If the arguments of those who assert that the literature of the Hebrews was infallibly dictated to infallible amanuenses and was infallibly preserved and finally was infallibly translated are accepted in law at their face value, and yet those who argue thus cannot agree among themselves which portions of that literature were infallibly preserved

and which translations were infallibly made, it is manifestly impossible for any court to sanction the use of a translation without becoming the partisan of the sect whose translation is sanctioned. If the assumptions of the literalists are true, either there must be a union of Church and State in its subtlest form-through the courts of justice-or the Bible must be excluded from the public school, or the public school must be abandoned in favor of schools supported by the several denominations. Of these alternatives the Court has chosen the exclusion of the Bible. Thus some of the most ardent advocates of the reading of the Bible have defeated their own ends.

It was, however, not necessary for the Court to accept these arguments at their face value. In rendering the decision the judges were not concerned with a question of law, but with an interpreta

Version were destroyed as a separate

body of writing, it would nevertheless continue to live as a part of the living organism of English literature. To it men of all faiths and of no faith have resorted as a model of style, as a vast and inexhaustible treasury of language, as a refreshing and pure fountain of thought. Acquaintance with this classic of their speech is not only a privilege from which Americans should not be excluded; it is a right on which they should insist for themselves and their children.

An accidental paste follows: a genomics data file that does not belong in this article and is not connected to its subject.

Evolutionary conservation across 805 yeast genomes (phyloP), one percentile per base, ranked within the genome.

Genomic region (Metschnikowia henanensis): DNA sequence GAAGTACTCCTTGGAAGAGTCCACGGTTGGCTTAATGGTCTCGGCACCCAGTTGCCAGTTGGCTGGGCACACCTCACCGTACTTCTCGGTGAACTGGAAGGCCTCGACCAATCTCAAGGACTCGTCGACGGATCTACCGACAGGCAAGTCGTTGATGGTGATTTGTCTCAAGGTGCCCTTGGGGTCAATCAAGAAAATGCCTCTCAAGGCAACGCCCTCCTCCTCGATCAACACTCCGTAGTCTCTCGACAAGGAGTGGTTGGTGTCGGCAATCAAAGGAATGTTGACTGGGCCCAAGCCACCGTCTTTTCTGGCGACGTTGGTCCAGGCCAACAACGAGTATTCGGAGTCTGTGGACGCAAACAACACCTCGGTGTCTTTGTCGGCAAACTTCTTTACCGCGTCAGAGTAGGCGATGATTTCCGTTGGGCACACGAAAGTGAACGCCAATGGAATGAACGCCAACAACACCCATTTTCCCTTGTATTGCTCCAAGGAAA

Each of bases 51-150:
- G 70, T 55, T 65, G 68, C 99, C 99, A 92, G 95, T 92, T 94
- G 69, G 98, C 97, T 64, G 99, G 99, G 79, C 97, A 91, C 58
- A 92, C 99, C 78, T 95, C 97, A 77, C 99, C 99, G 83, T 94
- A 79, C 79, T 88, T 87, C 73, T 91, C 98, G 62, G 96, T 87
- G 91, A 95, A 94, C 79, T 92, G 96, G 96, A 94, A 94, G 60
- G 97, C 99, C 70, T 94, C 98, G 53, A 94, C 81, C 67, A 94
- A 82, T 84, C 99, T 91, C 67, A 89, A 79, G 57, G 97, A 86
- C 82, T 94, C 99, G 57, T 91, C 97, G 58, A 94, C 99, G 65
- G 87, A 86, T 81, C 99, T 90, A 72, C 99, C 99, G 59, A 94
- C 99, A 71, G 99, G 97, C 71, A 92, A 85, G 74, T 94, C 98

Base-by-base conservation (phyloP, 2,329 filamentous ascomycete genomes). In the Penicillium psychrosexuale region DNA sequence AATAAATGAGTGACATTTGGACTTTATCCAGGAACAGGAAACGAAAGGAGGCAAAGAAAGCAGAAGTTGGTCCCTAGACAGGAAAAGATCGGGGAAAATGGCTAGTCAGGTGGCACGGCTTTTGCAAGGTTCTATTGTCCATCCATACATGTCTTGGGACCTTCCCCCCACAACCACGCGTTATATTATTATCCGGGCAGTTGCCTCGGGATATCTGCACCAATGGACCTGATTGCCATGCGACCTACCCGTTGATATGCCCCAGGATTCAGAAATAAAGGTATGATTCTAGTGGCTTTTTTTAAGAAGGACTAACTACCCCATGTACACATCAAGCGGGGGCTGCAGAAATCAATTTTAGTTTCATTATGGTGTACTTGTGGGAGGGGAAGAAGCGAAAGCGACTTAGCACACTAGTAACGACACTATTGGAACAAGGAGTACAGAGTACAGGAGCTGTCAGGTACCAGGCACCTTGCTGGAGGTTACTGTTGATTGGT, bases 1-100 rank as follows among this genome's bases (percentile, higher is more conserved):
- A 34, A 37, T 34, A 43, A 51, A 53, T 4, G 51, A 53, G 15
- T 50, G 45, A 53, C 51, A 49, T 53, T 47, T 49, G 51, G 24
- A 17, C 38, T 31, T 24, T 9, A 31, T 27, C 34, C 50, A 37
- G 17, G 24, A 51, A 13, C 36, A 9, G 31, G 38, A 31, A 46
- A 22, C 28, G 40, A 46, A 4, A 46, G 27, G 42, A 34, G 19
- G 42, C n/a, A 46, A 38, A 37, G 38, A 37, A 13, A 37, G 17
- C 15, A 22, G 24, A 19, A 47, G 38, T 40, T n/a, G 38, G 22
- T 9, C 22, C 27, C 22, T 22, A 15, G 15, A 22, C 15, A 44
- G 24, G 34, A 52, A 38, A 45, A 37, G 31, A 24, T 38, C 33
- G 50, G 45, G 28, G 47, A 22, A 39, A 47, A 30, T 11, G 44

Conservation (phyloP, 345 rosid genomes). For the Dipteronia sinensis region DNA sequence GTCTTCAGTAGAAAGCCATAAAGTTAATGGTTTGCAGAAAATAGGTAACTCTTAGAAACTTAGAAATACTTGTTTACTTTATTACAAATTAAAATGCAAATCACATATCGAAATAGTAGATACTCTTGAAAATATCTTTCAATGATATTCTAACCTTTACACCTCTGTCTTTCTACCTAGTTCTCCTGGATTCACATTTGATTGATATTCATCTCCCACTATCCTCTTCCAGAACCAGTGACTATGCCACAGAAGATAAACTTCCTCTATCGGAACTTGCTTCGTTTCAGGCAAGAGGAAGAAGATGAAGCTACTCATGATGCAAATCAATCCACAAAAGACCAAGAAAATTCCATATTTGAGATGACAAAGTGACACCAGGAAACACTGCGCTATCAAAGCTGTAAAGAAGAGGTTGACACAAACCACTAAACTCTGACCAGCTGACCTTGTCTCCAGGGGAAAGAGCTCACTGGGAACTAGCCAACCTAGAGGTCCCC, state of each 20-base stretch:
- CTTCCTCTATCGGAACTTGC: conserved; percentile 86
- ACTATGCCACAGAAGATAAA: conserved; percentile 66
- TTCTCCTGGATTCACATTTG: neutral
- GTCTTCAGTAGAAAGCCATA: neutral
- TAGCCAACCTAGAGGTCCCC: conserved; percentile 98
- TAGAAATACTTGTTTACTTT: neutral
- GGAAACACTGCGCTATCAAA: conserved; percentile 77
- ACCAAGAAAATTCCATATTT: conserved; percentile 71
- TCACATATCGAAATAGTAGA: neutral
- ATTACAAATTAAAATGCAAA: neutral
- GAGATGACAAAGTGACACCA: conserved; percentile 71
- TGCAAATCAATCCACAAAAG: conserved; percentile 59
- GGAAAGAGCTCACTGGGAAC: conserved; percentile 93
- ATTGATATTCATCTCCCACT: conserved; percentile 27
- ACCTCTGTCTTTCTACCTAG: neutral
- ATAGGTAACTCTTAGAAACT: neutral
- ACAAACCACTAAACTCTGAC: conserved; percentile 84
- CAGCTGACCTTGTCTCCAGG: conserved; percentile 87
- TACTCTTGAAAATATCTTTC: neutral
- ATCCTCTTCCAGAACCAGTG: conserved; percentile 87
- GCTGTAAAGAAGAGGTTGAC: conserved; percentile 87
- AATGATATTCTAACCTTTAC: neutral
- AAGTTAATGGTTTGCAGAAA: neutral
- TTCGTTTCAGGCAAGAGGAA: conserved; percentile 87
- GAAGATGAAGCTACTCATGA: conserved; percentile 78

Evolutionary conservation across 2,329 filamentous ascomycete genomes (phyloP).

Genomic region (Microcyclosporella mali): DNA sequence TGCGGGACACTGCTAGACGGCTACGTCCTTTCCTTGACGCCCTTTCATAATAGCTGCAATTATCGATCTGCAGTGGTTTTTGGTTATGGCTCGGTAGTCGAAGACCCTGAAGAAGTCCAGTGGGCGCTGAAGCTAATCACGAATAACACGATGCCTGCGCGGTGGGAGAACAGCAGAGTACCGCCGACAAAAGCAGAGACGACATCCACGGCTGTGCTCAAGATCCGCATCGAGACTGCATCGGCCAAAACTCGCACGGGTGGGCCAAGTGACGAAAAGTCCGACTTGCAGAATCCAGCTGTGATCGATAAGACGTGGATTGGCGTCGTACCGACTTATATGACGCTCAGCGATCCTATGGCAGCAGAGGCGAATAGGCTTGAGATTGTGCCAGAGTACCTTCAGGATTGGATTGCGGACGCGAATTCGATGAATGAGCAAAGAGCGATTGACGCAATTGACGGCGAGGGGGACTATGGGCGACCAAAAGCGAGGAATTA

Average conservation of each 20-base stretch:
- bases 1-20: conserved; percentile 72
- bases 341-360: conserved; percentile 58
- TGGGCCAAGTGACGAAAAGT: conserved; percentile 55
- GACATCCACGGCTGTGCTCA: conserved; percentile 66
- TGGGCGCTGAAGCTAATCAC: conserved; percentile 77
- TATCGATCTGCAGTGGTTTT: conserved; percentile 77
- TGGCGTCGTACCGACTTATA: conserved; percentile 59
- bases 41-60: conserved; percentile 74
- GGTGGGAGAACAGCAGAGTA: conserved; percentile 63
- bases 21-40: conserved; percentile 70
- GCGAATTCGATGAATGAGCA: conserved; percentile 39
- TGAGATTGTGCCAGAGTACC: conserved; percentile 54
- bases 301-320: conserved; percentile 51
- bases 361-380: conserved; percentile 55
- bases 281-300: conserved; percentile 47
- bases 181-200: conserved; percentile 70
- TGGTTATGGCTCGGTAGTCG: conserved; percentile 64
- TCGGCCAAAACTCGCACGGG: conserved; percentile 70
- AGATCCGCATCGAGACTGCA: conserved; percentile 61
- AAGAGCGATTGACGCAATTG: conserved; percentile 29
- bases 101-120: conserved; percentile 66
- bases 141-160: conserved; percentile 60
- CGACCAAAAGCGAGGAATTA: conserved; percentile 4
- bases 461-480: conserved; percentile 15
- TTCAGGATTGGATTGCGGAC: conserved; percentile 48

We deplore this decision of the California Court, not only because it denies this right to thousands of California children, but because it shows what other decisions of other courts have shown-that in too many instances American judges do not know life.

ume of Dante's poems down from the shelf for unconscientious and spontaneous refreshment and beauty, as one takes down Calverley's "Theocritus," or Keats or Browning, or Montaigne, or James Howell's Letters, or three or four of the sonnets of Shakespeare, or three or four of the Psalms ascribed to David, or even the intricate but somewhat mysteriously appealing verses of Emily Dickinson-he simply cannot do it.

This is a terribly ignoble confession, no doubt-its ignobility being emphasized perhaps by the profane venturesomeness of coupling the name of the Yankee spinster and recluse, Emily Dickinson, with that of the great and immortal Italian philosopher and poet. But it certainly is not any more ignoble than for a university professor like Mr. Phelps to expose himself publicly as enjoying any one of a hundred Indiana church steeples as much as the Plain

tion of fact. In the opinion it is cate- THE IGNOBLE PRIZE Tower of Chartres. gorically asserted:

The sole question for determination was whether the King James Version of the Bible was a sectarian or denominational book.

From the responsibility for deciding that question the judges cannot escape by pleading that they were bound by the law. As they have stated it themselves the question is not one of law. It is a question as to their own knowledge of literature and life.

What are the facts?